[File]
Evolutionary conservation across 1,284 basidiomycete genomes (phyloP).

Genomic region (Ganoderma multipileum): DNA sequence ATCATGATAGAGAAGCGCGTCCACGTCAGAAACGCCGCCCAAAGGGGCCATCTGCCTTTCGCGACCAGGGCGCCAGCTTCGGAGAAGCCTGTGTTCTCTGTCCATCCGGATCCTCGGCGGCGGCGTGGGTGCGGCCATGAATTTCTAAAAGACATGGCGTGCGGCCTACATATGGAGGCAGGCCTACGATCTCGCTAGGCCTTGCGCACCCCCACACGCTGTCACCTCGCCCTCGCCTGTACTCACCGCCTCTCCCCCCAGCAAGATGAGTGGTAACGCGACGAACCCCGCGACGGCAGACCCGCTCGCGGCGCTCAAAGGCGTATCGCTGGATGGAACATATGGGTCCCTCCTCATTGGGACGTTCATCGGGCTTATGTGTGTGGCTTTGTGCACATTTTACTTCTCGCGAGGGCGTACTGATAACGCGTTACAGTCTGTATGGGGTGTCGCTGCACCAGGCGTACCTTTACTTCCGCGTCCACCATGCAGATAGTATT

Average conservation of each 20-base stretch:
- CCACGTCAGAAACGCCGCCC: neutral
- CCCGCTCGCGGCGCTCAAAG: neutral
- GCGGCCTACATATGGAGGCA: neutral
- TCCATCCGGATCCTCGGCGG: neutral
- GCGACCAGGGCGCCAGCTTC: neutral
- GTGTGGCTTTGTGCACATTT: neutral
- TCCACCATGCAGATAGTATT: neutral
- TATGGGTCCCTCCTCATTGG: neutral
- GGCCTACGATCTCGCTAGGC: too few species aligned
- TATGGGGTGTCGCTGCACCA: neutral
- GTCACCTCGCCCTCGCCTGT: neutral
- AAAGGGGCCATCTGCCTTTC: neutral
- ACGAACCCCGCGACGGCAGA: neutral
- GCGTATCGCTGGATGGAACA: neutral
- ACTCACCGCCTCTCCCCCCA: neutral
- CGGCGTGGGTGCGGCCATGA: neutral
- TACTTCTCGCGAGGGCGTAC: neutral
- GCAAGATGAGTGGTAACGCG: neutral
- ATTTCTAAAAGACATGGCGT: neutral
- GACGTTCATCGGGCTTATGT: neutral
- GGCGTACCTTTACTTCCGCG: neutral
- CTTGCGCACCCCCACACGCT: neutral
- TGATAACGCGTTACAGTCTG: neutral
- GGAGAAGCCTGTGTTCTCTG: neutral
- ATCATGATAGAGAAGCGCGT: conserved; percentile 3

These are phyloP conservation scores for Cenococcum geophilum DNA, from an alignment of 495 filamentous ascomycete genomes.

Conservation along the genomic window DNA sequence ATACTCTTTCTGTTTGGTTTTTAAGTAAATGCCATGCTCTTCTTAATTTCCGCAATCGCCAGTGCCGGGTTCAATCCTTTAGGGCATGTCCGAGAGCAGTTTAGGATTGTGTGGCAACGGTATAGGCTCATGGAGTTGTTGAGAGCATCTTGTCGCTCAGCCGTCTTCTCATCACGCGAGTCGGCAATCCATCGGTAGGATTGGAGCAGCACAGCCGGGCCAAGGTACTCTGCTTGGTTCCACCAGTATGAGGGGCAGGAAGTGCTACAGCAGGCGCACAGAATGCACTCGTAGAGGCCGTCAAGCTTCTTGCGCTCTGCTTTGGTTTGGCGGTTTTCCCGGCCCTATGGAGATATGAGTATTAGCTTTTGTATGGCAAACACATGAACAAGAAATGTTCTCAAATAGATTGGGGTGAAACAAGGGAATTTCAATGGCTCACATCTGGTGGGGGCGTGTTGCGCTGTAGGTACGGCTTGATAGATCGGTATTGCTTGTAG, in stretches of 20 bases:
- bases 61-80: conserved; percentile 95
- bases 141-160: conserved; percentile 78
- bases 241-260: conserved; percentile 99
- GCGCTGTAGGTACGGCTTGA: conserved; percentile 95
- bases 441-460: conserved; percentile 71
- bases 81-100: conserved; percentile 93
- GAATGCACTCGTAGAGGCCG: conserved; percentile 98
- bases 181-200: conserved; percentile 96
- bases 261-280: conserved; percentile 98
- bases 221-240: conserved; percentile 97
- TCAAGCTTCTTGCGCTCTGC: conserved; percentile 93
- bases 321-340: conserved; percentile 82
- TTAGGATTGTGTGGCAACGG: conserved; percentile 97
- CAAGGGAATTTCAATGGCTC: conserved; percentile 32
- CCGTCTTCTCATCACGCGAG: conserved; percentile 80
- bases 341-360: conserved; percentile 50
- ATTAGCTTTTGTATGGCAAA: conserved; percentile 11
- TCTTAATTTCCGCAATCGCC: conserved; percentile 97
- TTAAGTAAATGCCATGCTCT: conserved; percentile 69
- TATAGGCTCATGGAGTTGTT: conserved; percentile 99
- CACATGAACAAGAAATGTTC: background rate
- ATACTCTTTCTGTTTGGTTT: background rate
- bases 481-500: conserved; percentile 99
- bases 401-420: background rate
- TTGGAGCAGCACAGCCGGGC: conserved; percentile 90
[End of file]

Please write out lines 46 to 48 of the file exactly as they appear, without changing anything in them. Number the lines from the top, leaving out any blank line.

- bases 341-360: conserved; percentile 50
- ATTAGCTTTTGTATGGCAAA: conserved; percentile 11
- TCTTAATTTCCGCAATCGCC: conserved; percentile 97